MLK Fights For Peace

Included on page four of this Bedding, Curtain and Drapery Workers Union newsletter is an article regarding Dr. King's courageous efforts in helping Negros achieve equality, and the support he has received from the trade union. The union also supports Dr. King's stand against the Vietnam war, and agrees that the war is harming America's domestic programs against poverty.

MLK in Memoriam

Following Dr. King's assassination, this tribute highlights King's life and the impact he had on the world. It includes a reading from "The Negro American: A Documentary History," an audio recording of Dr. King's "I Have a Dream Speech" and his eulogy. test2

MLK Interview with Associated Press on Operation Breadbasket

This document contains the questions asked and responses given by Dr. King during an interview with the Associated Press regarding SCLC's Operation Breadbasket. Operation Breadbasket was a program geared towards securing jobs and economic development in Negro communities. At the time of this interview, Operation Breadbasket had been in existence for five years in Atlanta and 15 months in Chicago with much success.

MLK Responds to Questions Pertaining to the Civil Rights Movement

Dr. King responds to a series of questions concerning such topics as his opposition to the Vietnam War, the direction of the Civil Rights Movement, urban riots in Detroit and Newark, and SCLC initiatives catered to the ghettos of the American South.

MLK Speech at 4th Constitutional Convention - AFL-CIO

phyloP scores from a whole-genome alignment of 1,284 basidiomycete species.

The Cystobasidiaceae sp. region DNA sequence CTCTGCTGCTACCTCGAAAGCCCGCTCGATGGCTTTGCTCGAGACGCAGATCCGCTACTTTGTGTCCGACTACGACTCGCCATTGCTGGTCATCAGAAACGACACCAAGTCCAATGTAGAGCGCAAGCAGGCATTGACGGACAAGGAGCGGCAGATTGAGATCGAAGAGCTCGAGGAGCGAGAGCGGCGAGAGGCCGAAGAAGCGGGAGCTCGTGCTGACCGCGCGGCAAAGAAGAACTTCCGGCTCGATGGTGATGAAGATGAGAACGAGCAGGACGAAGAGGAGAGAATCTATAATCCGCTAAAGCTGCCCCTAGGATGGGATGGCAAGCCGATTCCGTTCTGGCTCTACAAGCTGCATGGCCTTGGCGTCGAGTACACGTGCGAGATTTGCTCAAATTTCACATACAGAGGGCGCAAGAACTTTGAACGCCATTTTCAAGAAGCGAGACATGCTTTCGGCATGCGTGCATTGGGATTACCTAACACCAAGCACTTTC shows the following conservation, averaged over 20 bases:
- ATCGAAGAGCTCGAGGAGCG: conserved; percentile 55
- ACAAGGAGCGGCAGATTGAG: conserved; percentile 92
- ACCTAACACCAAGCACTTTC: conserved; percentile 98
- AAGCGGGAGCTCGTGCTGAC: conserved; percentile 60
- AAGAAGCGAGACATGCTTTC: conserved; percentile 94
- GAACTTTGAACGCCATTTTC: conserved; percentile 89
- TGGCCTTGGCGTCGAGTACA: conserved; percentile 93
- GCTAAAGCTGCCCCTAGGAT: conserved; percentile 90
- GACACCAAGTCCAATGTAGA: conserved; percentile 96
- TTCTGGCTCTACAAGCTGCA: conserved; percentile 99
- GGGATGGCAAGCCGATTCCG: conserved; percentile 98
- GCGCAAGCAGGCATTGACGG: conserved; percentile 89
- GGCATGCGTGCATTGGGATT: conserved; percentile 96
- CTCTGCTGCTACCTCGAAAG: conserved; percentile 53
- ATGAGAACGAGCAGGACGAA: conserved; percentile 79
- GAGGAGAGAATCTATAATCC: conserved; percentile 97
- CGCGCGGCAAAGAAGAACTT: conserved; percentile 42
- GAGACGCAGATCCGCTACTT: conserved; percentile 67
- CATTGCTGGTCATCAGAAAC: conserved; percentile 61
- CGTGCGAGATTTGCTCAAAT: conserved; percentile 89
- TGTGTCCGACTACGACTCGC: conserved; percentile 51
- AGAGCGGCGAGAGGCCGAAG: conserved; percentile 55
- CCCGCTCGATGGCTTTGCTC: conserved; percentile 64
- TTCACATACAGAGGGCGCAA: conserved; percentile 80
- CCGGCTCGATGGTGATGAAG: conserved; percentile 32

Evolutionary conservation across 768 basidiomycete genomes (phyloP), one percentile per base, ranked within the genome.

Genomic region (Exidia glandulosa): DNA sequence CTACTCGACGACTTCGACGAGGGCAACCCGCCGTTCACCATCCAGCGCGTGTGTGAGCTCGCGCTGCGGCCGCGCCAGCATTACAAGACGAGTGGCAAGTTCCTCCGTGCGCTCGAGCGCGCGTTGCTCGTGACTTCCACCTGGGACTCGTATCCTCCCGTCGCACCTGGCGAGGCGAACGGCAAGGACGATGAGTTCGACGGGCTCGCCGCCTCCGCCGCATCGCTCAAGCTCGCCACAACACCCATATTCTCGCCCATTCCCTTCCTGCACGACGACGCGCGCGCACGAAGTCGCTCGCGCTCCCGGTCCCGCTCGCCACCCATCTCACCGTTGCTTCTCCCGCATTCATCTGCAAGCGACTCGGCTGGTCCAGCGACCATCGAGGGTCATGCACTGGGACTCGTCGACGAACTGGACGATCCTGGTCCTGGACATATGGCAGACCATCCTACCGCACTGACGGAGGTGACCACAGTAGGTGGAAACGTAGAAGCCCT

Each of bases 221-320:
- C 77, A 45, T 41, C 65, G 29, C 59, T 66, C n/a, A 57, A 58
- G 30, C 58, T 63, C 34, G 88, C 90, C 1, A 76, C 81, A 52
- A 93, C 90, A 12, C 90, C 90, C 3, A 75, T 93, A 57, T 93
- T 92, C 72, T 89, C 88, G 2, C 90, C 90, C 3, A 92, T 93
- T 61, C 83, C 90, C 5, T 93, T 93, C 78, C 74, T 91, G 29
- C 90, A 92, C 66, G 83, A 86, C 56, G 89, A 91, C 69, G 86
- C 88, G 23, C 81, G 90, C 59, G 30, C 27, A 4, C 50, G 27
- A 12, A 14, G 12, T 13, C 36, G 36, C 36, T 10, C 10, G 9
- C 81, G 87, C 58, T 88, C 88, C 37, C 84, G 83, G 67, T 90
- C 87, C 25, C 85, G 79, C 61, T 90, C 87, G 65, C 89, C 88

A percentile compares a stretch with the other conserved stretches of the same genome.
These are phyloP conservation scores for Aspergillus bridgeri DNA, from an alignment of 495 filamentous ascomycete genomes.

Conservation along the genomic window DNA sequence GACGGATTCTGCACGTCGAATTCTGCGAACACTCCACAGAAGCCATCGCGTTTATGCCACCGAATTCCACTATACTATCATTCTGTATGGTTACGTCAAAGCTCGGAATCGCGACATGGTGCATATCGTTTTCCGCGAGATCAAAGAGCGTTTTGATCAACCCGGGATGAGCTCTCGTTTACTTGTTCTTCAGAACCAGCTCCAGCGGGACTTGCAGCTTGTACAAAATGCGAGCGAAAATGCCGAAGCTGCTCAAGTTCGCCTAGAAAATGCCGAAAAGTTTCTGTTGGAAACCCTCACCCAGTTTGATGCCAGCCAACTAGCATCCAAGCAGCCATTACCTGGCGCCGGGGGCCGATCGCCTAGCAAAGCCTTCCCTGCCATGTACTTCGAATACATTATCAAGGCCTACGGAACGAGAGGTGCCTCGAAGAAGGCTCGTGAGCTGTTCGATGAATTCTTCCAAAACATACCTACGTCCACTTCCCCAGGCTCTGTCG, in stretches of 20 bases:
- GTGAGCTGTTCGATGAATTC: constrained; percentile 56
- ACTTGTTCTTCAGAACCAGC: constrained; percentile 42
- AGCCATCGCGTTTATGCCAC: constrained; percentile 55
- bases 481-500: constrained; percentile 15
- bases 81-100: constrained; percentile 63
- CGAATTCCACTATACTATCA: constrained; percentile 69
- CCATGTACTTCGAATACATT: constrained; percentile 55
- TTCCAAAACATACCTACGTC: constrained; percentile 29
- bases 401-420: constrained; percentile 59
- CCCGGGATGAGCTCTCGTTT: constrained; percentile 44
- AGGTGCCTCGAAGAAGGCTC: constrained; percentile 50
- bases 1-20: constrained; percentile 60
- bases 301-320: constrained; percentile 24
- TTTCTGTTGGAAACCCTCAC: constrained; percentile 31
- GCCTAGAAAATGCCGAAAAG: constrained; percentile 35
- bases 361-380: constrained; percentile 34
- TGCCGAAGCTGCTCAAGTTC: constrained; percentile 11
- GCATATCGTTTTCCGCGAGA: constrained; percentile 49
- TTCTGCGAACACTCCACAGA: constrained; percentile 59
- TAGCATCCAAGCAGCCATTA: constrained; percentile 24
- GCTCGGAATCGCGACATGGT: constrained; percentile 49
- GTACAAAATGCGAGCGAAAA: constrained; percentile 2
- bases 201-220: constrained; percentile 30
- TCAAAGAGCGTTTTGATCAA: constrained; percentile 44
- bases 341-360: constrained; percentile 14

This is an annotated copy of an address given by Dr. King at an AFL-CIO convention. Dr. King thoroughly discusses the working conditions of Negroes, and states the Negro unemployment rate is similar to "malignant cancer." He concludes that the two most dynamic forces in the country are the labor movement and the Negro Freedom Movement.

MLK Speech at Nobel Peace Prize Recognition Dinner

Dr. King delivers this address after returning from his trip to Oslo, Norway. A recognition dinner is held in his hometown of Atlanta, Georgia as an honor for receiving the Nobel Peace Prize. King thanks supporters, family, and friends, however, accepts the award on behalf of the many people struggling for justice and civil rights. He states that oppressed people can only stay oppressed for so long because "the yearning for freedom eventually manifests itself."

MLK Speech at SCLC Staff Retreat

Dr. King addresses the staff of the SCLC at a retreat in Frogmore, South Carolina. He divides his speech into three parts: "whence we have come, where we have come, and where do we go from here." Dr. King thoroughly discusses his thoughts on Communism, the practice of nonviolence, the belief that racism is an "ontological affirmation,"and the weaknesses of Black Power.

MLK Statement Regarding the Land Purchase Agreement with the Atlanta Housing Authority

With a purchase of land through the Atlanta Housing Authority, Dr. King announces that Ebenezer Baptist Church intends to provide new housing in an organized neighborhood near downtown Atlanta. Ebenezer Baptist Church also plans to develop a program with contracting firms to teach men the fundamentals of construction.

MLK's Address at the Pilgrimage for Democracy

Dr. King discusses the issues of segregation, poverty and discrimination within the City of Atlanta, in this 1963 speech at the Pilgrimage for Democracy. He explains that although Atlanta was thought to be a place of "racial harmony," the reality of glaring discrimination in Atlanta's schools, restaurants, and housing has left the local Negro community "tired," and hungry for change.